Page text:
Mastering systems thinking in practice
Mastering systems thinking in practice

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Mastering systems thinking in practice

6 Summary

There has been a lot to read and reflect upon in this first week. You may have hoped for some more video clips, animations or diagrams to help explain or express the ideas that were covered. Don’t worry, other weeks will include these. You were told at the outset that the course will provide a challenge for you as it questions how you may currently think and act and words still remain a dominant medium by which we think and communicate about the world we experience.

In working through this week, you may have identified some of your initial expectations and what you think you will discover as you work through the course. It would be appropriate at this point to look at some of the questions you have been asked about your expectations again and for you to note ways your expectations have changed.

End this week by carrying out this reflective activity.

Activity 4 Expectations

Timing: Allow approximately 15 minutes for this activity.

Review your responses to this week’s activities and answer the following questions:

1. How have your expectations changed?

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2. Have any new expectations emerged from reading this new section?

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3. Do any of your expectations look less realistic now?

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4. Do your previous expectations seem more, or less, likely to be met?

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5. Do you feel able to adopt any of the attitudes that have been suggested?

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Comment

Most people move into and out of these attitudes. The difference being proposed is that you consciously try and adopt them as you improve your capacities as a systems thinker. Do you think these attitudes will be useful to you? Have you adopted them in doing this activity? How successfully? You may like to record some judgement about whether you like the idea of these attitudes. Notice that I referred previously to ‘a willingness to experiment with styles of learning that may not initially feel right or comfortable’. Does this reflect anything you are experiencing at this stage?

Notice your intuitive responses as well as your intellectual responses. Are you puzzled? Stimulated? Surprised? Excited? Hoping it will get somewhere? Eager to find out more? Suspending judgement? Frustrated?

Any or all of these responses, even if they are a little difficult to live with, are likely to enable you to make good use of what comes in the rest of this course.

It may be you are unused to, or uncomfortable with, the focus on yourself and your own experience in an academic course of study. This need not inhibit your learning, provided you recognise your discomfort. If you stick with it, the unfamiliarity of this type of approach is likely to disappear. The payoff: you can become a person who can think and practice systemically. Without engagement with yourself, systems thinking in practice is likely to remain a collection of techniques that are never really your own. It would be unreasonable to expect you to instantly recognise this is an effective way of starting to study systems thinking in practice.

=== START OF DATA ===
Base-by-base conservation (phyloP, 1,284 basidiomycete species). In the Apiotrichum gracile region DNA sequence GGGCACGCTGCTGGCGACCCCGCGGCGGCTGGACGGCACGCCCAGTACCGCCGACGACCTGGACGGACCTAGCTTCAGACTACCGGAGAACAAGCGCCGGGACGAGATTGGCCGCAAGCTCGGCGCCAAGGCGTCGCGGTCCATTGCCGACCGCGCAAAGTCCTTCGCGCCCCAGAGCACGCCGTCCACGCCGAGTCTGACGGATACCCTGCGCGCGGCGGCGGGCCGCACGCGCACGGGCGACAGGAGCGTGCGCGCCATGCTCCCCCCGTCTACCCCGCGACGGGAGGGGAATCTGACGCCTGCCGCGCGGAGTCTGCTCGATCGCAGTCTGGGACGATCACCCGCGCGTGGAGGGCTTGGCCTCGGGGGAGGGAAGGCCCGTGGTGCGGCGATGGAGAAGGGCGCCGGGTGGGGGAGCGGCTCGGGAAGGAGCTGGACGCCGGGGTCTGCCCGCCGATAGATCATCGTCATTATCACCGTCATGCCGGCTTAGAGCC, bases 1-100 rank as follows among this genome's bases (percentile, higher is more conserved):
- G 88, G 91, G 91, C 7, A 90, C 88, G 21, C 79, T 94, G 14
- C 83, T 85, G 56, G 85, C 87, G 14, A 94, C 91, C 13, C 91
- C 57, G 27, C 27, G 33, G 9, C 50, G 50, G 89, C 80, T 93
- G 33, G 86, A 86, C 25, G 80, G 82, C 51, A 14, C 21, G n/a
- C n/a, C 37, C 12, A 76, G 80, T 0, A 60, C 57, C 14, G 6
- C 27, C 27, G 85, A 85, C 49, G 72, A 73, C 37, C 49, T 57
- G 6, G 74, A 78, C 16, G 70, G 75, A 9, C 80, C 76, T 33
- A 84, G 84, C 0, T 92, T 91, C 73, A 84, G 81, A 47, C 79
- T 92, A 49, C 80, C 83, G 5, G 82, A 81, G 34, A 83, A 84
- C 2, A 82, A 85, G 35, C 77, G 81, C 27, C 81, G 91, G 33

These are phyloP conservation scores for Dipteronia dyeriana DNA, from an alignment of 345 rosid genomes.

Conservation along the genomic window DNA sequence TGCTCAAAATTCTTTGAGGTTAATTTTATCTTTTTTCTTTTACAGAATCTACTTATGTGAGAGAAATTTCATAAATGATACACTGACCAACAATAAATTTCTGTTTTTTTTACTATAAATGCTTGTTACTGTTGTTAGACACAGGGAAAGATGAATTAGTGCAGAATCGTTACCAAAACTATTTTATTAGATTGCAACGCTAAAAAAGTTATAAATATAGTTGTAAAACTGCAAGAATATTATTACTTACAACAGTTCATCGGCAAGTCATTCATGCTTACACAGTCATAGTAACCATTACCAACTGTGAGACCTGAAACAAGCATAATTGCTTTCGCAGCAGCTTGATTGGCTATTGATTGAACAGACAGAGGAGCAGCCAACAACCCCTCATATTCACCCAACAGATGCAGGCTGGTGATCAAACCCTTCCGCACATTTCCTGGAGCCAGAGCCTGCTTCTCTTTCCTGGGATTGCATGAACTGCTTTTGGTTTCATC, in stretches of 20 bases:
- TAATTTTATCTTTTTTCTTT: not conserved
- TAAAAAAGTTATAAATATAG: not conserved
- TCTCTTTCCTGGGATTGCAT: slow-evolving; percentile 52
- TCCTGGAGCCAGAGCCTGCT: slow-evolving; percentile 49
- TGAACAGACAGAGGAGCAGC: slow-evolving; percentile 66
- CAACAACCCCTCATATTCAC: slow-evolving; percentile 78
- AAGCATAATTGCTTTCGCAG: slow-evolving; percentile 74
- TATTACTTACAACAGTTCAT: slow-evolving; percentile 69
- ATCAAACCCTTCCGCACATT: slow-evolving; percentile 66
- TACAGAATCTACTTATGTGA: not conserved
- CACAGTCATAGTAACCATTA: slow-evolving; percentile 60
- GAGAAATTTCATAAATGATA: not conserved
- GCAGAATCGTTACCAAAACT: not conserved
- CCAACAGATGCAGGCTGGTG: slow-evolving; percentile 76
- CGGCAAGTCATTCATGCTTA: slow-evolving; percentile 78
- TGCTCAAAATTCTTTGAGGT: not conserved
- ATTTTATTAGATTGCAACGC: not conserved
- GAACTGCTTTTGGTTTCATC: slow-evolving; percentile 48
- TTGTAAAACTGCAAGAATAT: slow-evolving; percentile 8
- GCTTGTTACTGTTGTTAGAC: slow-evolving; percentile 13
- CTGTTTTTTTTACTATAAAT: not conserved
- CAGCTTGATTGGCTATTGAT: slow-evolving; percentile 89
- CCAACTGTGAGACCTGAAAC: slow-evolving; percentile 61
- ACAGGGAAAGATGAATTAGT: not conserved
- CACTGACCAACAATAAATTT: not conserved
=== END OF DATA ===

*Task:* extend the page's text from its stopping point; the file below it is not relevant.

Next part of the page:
Remember the metaphor of the juggler I introduced in the video at the start of this week? Based on my experience, I claim that effective practice involves being aware that the four balls I labelled as B, E, C and M need to be juggled and that it takes active attention, and some skill, to keep them all in the air. Things start to go wrong if I let any one of them slip. To be an effective practitioner, I find I have to continuously think about, and act to maintain, four elements: the processes of being a practitioner, my appreciation of the situation I engage with, putting the approach taken into context and managing in the situation. The four verbs, the activities, I am drawing your attention to are: being, engaging, contextualising, and managing.

But metaphors conceal features of experience, as well as calling them to attention. The juggler metaphor conceals that the four elements of effective practice often seem to be related. I cannot juggle them as if they were independent of each other. I can imagine them interacting through gravitational attraction, or the juggler can juggle them differently as shown in this cartoon. This allows me to say that in effective practice the movements of the balls are not only interdependent but also dependent on my actions.

I will explicitly return to this metaphor in Weeks 7 and 8, but as you move through the weeks do note down which ball you think is the main focus of each week.

You should now be able to:

  • describe how this course deals with the nature of systems thinking and systems practice and that these require you to take responsibility for your own learning and to question how you know about the world.

Next week you will explore the notion of perceived complexity within situations through the frames of messes and difficulties, emotional and rational reactions and systemic and systemic thinking.

You can now go to Week 2.

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